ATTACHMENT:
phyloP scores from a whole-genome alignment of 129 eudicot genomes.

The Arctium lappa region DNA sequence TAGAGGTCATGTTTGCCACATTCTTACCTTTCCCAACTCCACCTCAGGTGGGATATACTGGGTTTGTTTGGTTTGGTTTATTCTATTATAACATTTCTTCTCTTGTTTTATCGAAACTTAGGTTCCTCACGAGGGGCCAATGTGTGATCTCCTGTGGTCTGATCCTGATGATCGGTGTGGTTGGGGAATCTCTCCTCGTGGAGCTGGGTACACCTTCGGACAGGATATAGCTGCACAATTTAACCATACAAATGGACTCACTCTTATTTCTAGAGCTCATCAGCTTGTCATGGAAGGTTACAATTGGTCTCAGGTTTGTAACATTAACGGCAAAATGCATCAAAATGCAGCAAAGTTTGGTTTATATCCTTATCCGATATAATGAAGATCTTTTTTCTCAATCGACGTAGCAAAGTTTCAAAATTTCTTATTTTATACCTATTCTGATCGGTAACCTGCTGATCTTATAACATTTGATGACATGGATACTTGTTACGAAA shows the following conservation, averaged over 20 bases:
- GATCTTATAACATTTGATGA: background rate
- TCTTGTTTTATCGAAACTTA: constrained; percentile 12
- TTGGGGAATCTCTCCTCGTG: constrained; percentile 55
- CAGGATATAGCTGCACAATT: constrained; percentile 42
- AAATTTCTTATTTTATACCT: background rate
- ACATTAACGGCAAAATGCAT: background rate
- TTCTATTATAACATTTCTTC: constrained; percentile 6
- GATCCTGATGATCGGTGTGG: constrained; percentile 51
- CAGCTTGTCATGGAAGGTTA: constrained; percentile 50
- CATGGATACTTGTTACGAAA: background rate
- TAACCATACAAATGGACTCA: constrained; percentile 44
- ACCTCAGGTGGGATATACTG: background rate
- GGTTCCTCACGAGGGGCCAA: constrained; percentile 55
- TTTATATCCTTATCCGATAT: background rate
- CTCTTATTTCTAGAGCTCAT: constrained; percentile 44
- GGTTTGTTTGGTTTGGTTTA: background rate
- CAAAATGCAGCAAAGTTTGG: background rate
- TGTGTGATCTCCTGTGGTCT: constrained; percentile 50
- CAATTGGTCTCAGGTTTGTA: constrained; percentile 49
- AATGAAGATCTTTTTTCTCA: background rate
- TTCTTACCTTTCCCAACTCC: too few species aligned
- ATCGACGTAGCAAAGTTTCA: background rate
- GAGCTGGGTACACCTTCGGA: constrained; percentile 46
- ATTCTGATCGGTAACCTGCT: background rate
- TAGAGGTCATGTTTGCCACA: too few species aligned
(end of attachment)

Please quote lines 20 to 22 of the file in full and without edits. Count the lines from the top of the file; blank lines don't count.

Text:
- TGTGTGATCTCCTGTGGTCT: constrained; percentile 50
- CAATTGGTCTCAGGTTTGTA: constrained; percentile 49
- AATGAAGATCTTTTTTCTCA: background rate